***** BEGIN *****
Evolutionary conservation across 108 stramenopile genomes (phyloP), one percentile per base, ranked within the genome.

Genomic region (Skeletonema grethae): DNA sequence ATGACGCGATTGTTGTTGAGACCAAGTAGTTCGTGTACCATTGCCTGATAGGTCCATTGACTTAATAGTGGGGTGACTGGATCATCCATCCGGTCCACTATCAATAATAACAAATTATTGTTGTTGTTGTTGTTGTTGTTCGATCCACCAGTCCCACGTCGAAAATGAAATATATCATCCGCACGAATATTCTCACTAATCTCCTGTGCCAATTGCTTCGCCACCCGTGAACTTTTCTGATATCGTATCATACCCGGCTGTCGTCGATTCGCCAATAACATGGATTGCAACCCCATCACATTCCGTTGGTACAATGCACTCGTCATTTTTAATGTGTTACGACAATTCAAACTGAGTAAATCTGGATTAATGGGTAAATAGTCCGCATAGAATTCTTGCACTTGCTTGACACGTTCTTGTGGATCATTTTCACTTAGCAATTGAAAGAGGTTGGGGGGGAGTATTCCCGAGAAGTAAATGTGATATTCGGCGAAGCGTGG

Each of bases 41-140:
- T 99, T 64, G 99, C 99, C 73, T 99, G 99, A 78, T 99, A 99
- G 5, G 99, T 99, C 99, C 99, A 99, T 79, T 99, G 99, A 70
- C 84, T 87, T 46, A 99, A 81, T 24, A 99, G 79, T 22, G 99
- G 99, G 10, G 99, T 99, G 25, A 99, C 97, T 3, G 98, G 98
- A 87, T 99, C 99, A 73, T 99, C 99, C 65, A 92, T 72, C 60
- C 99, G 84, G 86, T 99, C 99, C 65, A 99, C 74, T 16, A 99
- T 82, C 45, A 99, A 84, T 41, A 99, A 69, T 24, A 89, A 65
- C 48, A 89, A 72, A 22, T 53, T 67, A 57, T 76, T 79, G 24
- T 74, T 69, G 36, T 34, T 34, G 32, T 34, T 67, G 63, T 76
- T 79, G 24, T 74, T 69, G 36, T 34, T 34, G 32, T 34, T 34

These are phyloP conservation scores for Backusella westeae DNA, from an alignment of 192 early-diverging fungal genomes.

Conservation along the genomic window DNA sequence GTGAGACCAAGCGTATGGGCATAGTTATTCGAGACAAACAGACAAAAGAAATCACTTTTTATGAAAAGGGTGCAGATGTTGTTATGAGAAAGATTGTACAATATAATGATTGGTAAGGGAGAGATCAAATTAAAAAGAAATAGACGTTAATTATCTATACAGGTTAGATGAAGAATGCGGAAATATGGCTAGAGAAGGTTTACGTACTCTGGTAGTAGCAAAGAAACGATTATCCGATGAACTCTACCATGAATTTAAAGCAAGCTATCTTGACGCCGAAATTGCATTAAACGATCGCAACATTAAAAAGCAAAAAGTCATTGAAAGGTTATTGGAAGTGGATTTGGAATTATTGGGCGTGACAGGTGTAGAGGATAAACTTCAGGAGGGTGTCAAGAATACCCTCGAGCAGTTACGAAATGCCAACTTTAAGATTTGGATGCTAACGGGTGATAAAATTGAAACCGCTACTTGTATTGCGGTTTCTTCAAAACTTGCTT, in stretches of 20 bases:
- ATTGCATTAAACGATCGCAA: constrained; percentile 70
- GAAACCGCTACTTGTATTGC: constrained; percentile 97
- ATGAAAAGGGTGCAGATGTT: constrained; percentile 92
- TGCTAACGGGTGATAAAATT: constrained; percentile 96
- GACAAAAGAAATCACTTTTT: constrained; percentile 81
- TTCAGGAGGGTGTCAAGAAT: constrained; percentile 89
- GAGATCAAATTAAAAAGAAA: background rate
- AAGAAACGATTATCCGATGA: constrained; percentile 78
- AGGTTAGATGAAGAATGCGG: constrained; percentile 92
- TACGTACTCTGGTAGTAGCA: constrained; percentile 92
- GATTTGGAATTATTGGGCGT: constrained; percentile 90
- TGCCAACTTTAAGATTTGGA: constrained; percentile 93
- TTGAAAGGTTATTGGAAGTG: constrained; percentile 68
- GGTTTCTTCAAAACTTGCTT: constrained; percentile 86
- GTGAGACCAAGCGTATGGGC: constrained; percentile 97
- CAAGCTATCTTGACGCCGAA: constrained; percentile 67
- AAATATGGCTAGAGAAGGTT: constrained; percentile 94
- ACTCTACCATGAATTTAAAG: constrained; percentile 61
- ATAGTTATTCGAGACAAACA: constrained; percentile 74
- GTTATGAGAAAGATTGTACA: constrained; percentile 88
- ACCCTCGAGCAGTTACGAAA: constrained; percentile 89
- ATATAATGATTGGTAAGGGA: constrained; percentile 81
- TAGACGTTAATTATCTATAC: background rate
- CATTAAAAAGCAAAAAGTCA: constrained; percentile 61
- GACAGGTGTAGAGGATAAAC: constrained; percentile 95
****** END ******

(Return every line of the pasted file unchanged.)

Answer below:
Evolutionary conservation across 108 stramenopile genomes (phyloP), one percentile per base, ranked within the genome.

Genomic region (Skeletonema grethae): DNA sequence ATGACGCGATTGTTGTTGAGACCAAGTAGTTCGTGTACCATTGCCTGATAGGTCCATTGACTTAATAGTGGGGTGACTGGATCATCCATCCGGTCCACTATCAATAATAACAAATTATTGTTGTTGTTGTTGTTGTTGTTCGATCCACCAGTCCCACGTCGAAAATGAAATATATCATCCGCACGAATATTCTCACTAATCTCCTGTGCCAATTGCTTCGCCACCCGTGAACTTTTCTGATATCGTATCATACCCGGCTGTCGTCGATTCGCCAATAACATGGATTGCAACCCCATCACATTCCGTTGGTACAATGCACTCGTCATTTTTAATGTGTTACGACAATTCAAACTGAGTAAATCTGGATTAATGGGTAAATAGTCCGCATAGAATTCTTGCACTTGCTTGACACGTTCTTGTGGATCATTTTCACTTAGCAATTGAAAGAGGTTGGGGGGGAGTATTCCCGAGAAGTAAATGTGATATTCGGCGAAGCGTGG

Each of bases 41-140:
- T 99, T 64, G 99, C 99, C 73, T 99, G 99, A 78, T 99, A 99
- G 5, G 99, T 99, C 99, C 99, A 99, T 79, T 99, G 99, A 70
- C 84, T 87, T 46, A 99, A 81, T 24, A 99, G 79, T 22, G 99
- G 99, G 10, G 99, T 99, G 25, A 99, C 97, T 3, G 98, G 98
- A 87, T 99, C 99, A 73, T 99, C 99, C 65, A 92, T 72, C 60
- C 99, G 84, G 86, T 99, C 99, C 65, A 99, C 74, T 16, A 99
- T 82, C 45, A 99, A 84, T 41, A 99, A 69, T 24, A 89, A 65
- C 48, A 89, A 72, A 22, T 53, T 67, A 57, T 76, T 79, G 24
- T 74, T 69, G 36, T 34, T 34, G 32, T 34, T 67, G 63, T 76
- T 79, G 24, T 74, T 69, G 36, T 34, T 34, G 32, T 34, T 34

These are phyloP conservation scores for Backusella westeae DNA, from an alignment of 192 early-diverging fungal genomes.

Conservation along the genomic window DNA sequence GTGAGACCAAGCGTATGGGCATAGTTATTCGAGACAAACAGACAAAAGAAATCACTTTTTATGAAAAGGGTGCAGATGTTGTTATGAGAAAGATTGTACAATATAATGATTGGTAAGGGAGAGATCAAATTAAAAAGAAATAGACGTTAATTATCTATACAGGTTAGATGAAGAATGCGGAAATATGGCTAGAGAAGGTTTACGTACTCTGGTAGTAGCAAAGAAACGATTATCCGATGAACTCTACCATGAATTTAAAGCAAGCTATCTTGACGCCGAAATTGCATTAAACGATCGCAACATTAAAAAGCAAAAAGTCATTGAAAGGTTATTGGAAGTGGATTTGGAATTATTGGGCGTGACAGGTGTAGAGGATAAACTTCAGGAGGGTGTCAAGAATACCCTCGAGCAGTTACGAAATGCCAACTTTAAGATTTGGATGCTAACGGGTGATAAAATTGAAACCGCTACTTGTATTGCGGTTTCTTCAAAACTTGCTT, in stretches of 20 bases:
- ATTGCATTAAACGATCGCAA: constrained; percentile 70
- GAAACCGCTACTTGTATTGC: constrained; percentile 97
- ATGAAAAGGGTGCAGATGTT: constrained; percentile 92
- TGCTAACGGGTGATAAAATT: constrained; percentile 96
- GACAAAAGAAATCACTTTTT: constrained; percentile 81
- TTCAGGAGGGTGTCAAGAAT: constrained; percentile 89
- GAGATCAAATTAAAAAGAAA: background rate
- AAGAAACGATTATCCGATGA: constrained; percentile 78
- AGGTTAGATGAAGAATGCGG: constrained; percentile 92
- TACGTACTCTGGTAGTAGCA: constrained; percentile 92
- GATTTGGAATTATTGGGCGT: constrained; percentile 90
- TGCCAACTTTAAGATTTGGA: constrained; percentile 93
- TTGAAAGGTTATTGGAAGTG: constrained; percentile 68
- GGTTTCTTCAAAACTTGCTT: constrained; percentile 86
- GTGAGACCAAGCGTATGGGC: constrained; percentile 97
- CAAGCTATCTTGACGCCGAA: constrained; percentile 67
- AAATATGGCTAGAGAAGGTT: constrained; percentile 94
- ACTCTACCATGAATTTAAAG: constrained; percentile 61
- ATAGTTATTCGAGACAAACA: constrained; percentile 74
- GTTATGAGAAAGATTGTACA: constrained; percentile 88
- ACCCTCGAGCAGTTACGAAA: constrained; percentile 89
- ATATAATGATTGGTAAGGGA: constrained; percentile 81
- TAGACGTTAATTATCTATAC: background rate
- CATTAAAAAGCAAAAAGTCA: constrained; percentile 61
- GACAGGTGTAGAGGATAAAC: constrained; percentile 95